Secretary of Administration Neale F Lunderville announced today that Vermont’s July revenue figures for the General Fund and Transportation Fund fell below targets, while the Education Fund exceeded its target.General FundSecretary of Administration Neale F Lunderville released the July 2010 General Fund Revenues today. July is the first month of fiscal year (FY) 2011. General Fund revenues totaled $82.22 million for July 2010, and were -$3.61 million or -4.21% below the $85.83 million consensus revenue forecast for the month. July is the first month of the fiscal year; therefore the monthly and year to date results are the same.The monthly targets reflect the revised Fiscal Year 2011 Consensus Revenue Forecast approved by the Emergency Board at their July 15, 2010 meeting. Statutorily, the State is required to revise the Consensus Revenue Forecast two times per year, in January and July. The Emergency Board may schedule interim revisions if deemed necessary.Personal Income Tax (PI) receipts are the largest single state revenue source, and are reported Net-of-Personal Income Tax refunds. Personal Income Tax receipts for July were recorded at $43.27 million, or -$1.99 million or -4.40% below the monthly target of $45.26 million.Corporate Income Taxes for July, which are also reported net-of-refunds, were recorded at -$0.81 million against a target of $1.62 million, or -$2.42 million (-149.86%) below the monthly target of $1.62 million, due to higher than expected corporate refund activity.The consumption taxes were above target for July; Sales & Use Tax receipts of $19.88 million were above target by +$0.19 million (+0.94%), while Rooms & Meals Tax receipts of $10.07 million were above target by +$0.11 million (+1.05%).The remaining tax components include Insurance, Inheritance & Estate Tax, Real Property Transfer Tax, and ‘Other’ (which includes: Bank Franchise Tax, Telephone Tax, Liquor Tax, Beverage Tax, Fees, and Other Taxes). The results for July were as follows: Insurance Tax, $0.28 million (-18.04%); Estate Tax, $0.90 million (-33.05%); Property Transfer Tax, $0.74 million (-11.11%); and ‘Other’, $7.87 million (+16.43%).Transportation FundSecretary Lunderville also reported on the non-dedicated Transportation Fund Revenue for July. Total non-dedicated Transportation Fund receipts of $15.57 million for July fell short of target by -$0.13 million (-0.80%), against the July target of $15.70 million.Individual revenue receipts components for July were: Gasoline Tax, $5.15 million or -1.12% short of target; Diesel Tax, $0.70 million or -10.91% below target; Motor Vehicle Purchase & Use Tax, $3.21 million or -3.19% below target; Motor Vehicle Fees, $5.52 million or +8.65% above target; and Other Fees, $1.00 million or -23.99% below the monthly target.Secretary Lunderville also reported on the July results for the Transportation Infrastructure Bond Fund (’TIB’). TIB Fund Gas receipts for July were $1.33 million or -5.00% short of target. TIB Fund Diesel receipts were $0.08 million or -10.97% short of target for July. TIB Fund receipts are noted below the following table:Education FundThe ‘non-Property Tax’ Education Fund revenues (which constitute 11.75% of the total Education Fund sources) were released today by Secretary Lunderville. The non-Property Tax Education Fund receipts for July totaled $12.55 million, or +$0.04 million (+0.32%) above the $12.51 million target for July.The individual Education Fund revenue component results for July were: Sales & Use Tax, $9.94 million, or +0.94% ahead of target; Motor Vehicle Purchase & Use Tax, $1.60 million or -3.19%; Lottery Transfer, $1.00 million – exactly on target; and the Education Fund Interest receipts were essentially $0, as was the target.Conclusion‘July’s target is always difficult to parse out from the annual Consensus Revenue Forecast. Over the last two decades, the July results have deviated from the July targets more often than not. One month’s results are insufficient to project a revenue trend ‘ up or down,’ said Secretary Lunderville. ‘However, we remain vigilant in the face of a weak recovery which seems to have lost momentum.’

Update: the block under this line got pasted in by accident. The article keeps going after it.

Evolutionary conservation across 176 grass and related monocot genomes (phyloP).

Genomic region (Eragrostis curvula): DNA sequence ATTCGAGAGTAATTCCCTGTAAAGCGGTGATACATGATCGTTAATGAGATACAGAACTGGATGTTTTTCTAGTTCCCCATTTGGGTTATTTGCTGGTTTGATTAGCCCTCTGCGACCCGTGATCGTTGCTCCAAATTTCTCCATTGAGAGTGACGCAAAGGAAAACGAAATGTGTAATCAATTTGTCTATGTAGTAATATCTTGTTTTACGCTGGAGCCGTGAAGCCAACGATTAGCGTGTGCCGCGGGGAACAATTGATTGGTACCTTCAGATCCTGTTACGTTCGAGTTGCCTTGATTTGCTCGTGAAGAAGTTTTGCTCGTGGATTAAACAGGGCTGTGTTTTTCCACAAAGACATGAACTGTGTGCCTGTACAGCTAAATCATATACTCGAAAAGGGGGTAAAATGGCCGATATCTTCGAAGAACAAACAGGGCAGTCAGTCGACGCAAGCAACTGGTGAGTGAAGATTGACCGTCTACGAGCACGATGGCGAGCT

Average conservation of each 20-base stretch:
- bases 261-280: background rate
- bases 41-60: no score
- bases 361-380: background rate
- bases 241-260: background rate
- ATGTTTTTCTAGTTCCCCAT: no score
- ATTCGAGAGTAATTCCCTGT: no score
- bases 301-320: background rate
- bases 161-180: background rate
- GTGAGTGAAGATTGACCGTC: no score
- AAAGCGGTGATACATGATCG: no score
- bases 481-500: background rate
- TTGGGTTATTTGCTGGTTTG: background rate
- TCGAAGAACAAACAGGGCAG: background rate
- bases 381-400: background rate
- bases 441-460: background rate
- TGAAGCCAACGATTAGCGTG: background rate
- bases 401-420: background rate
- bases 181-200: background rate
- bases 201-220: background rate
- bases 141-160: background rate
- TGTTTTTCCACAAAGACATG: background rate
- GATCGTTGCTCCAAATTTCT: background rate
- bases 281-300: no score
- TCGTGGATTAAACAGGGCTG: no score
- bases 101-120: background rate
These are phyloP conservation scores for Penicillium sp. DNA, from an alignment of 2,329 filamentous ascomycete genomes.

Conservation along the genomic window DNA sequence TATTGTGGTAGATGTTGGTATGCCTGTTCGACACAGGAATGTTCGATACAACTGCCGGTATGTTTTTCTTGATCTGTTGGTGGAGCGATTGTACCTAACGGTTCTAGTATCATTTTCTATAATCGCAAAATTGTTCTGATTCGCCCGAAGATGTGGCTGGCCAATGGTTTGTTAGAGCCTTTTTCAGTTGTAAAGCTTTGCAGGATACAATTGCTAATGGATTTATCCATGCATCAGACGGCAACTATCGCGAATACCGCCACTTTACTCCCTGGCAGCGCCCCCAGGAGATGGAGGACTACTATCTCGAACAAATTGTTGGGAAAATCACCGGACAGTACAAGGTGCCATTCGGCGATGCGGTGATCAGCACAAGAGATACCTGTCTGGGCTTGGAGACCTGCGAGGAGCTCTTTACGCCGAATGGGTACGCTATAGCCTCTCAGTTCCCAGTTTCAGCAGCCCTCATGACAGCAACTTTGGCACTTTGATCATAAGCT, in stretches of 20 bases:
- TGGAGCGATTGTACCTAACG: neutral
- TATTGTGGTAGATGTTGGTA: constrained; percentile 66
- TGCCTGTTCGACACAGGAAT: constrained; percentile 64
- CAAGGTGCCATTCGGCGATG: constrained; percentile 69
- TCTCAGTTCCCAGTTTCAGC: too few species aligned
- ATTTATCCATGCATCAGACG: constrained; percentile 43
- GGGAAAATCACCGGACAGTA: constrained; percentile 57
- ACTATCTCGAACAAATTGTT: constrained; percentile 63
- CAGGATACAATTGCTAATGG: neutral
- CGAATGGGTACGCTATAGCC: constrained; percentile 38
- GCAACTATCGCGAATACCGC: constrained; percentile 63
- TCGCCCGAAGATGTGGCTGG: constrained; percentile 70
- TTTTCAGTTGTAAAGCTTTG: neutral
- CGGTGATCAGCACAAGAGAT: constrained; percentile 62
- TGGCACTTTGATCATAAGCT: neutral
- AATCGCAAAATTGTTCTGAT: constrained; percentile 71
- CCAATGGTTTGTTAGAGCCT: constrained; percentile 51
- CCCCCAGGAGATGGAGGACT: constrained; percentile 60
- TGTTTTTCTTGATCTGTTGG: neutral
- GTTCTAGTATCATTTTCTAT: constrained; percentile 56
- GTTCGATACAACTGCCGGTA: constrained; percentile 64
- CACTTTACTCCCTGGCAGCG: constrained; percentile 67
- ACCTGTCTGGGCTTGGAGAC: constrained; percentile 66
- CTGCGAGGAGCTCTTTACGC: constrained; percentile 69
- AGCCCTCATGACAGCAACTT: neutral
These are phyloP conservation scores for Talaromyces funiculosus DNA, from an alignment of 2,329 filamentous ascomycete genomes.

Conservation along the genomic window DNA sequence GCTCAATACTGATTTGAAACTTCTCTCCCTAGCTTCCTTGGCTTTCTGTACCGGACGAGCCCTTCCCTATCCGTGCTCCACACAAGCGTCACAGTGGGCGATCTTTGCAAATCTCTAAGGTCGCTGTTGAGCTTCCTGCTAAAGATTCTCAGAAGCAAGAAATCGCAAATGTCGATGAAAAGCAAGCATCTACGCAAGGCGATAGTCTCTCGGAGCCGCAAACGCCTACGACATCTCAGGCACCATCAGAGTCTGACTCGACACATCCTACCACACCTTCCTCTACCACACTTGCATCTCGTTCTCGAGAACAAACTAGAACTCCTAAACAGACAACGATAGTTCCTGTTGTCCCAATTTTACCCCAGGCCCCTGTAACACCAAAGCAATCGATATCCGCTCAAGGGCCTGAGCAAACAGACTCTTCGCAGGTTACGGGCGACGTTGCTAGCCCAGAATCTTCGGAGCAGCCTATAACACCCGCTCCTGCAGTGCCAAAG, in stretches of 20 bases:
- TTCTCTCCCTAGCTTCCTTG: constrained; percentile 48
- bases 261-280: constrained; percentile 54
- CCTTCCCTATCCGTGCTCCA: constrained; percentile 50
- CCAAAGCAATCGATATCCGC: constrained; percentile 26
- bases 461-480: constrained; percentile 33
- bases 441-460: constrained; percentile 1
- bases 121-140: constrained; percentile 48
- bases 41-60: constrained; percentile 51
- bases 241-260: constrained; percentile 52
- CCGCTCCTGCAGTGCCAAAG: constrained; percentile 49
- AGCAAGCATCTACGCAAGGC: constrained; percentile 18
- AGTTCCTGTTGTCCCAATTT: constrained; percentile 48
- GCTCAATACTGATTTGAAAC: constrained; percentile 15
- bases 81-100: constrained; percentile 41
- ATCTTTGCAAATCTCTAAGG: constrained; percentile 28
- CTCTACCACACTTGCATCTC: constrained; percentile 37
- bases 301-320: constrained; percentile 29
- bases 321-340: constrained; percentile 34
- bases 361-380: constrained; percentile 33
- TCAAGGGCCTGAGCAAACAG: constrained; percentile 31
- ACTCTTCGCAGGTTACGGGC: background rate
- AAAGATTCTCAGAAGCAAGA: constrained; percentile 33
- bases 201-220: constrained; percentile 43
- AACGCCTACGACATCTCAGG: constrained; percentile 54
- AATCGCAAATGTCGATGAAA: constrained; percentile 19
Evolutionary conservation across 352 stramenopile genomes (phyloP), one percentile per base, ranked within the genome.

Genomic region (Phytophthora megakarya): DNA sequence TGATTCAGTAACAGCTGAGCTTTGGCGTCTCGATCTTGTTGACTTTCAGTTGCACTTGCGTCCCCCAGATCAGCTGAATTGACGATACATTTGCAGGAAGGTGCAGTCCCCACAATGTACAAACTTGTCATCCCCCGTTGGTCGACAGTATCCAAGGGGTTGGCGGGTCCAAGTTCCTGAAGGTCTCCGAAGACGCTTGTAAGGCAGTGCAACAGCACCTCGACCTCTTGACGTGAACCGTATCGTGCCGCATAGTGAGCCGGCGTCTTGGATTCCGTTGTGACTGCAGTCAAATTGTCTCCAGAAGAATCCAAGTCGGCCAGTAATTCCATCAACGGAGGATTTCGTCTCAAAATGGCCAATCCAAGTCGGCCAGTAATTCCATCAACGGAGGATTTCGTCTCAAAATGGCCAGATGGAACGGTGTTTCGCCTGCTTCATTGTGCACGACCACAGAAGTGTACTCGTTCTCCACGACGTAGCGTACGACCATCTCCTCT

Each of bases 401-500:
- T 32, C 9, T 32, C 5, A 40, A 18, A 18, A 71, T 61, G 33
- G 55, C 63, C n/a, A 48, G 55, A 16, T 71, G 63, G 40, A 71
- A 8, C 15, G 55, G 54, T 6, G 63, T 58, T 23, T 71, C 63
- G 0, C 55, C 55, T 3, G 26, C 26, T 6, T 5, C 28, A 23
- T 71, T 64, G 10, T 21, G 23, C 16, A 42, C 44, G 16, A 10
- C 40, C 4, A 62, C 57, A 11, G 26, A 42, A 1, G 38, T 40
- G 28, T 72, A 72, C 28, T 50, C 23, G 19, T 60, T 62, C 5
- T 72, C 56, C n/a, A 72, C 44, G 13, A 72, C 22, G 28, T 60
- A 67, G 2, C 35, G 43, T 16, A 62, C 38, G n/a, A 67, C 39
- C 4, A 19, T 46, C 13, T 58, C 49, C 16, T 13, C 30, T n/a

In preparation for the total eclipse, I read “American Eclipse: A Nation’s Epic Race to Catch the Shadow of the Moon and Win the Glory of the World,” by David Baron. I highly recommend this read if you are a history and/or science nerd. It details the total solar eclipse of 1878 that swept the wild west and even what Denver was like around that time. It had just enough science in it that I knew what I was looking up at when the moon started making its way across the sun.“For three glorious minutes, I felt transported to another planet, indeed to a higher plane of reality, as my consciousness departed the earth and I gaped at an alien sky … I felt something I had never experienced before — a visceral connection to the universe …” -David BaronWe spent the weekend getting to know Greyrocks Reservoir in Wyoming in preparation for the big show on Monday morning. We set up camp Friday morning along the shore of the reservoir and began the waiting game. Greyrocks Reservoir sits just north of Wheatland, Wyoming, solidly inside the line of totality. It touted unbearable heat during the day, and gloriously breezy, perfectly temperature evenings. We slept with the van doors open and let the nighttime air relax us to sleep. Mornings were spent staring into the endless blue sky wondering how everything would change.Saturday and Sunday were filled with friends and family slowly filtering in, setting up tents and ez ups, sharing food, drinks, and excitement for Monday morning. We cooled off in the reservoir and let the dogs run around in the mud. We put our chairs in a circle and talked about how it felt not as crowded as we expected and like we had our own little plot of beachfront property. It was like any old ordinary camping trip, but with a major celestial event happening at the end. If you like the gear we’re reppin’, or what we’re wearing, check out some of the sponsors that make this tour possible: La Sportiva, Crazy Creek, National Geographic, RovR Products, Sea to Summit, Mountain House, LifeStraw, and Lowe Alpine. I’m sure every other article about the eclipse tells you you shouldn’t miss it. This one is no different. It exceeded our expectations. This world is a huge, incredible place, and magic still exists, even if it’s scientific magic. Standing under the dark sun with a handful of friends and family is life marker. I will never forget the feeling I had as the moon finally moved fully over the sun, and the world went dark in the middle of the day. Witnessing the moon slowly blot out the sun, and stars appear in the sky during daylight hours, is a once in a lifetime experience. The crickets chirped and the horizon line glowed pink and orange. The corona around the black hole where the sun used to be shimmered with an otherworldly gleam. Everyone I was with screamed with joy and nervousness. For three minutes of totality during the eclipse, the world was a completely unfamiliar place, even though we had made that campsite home for the past three days.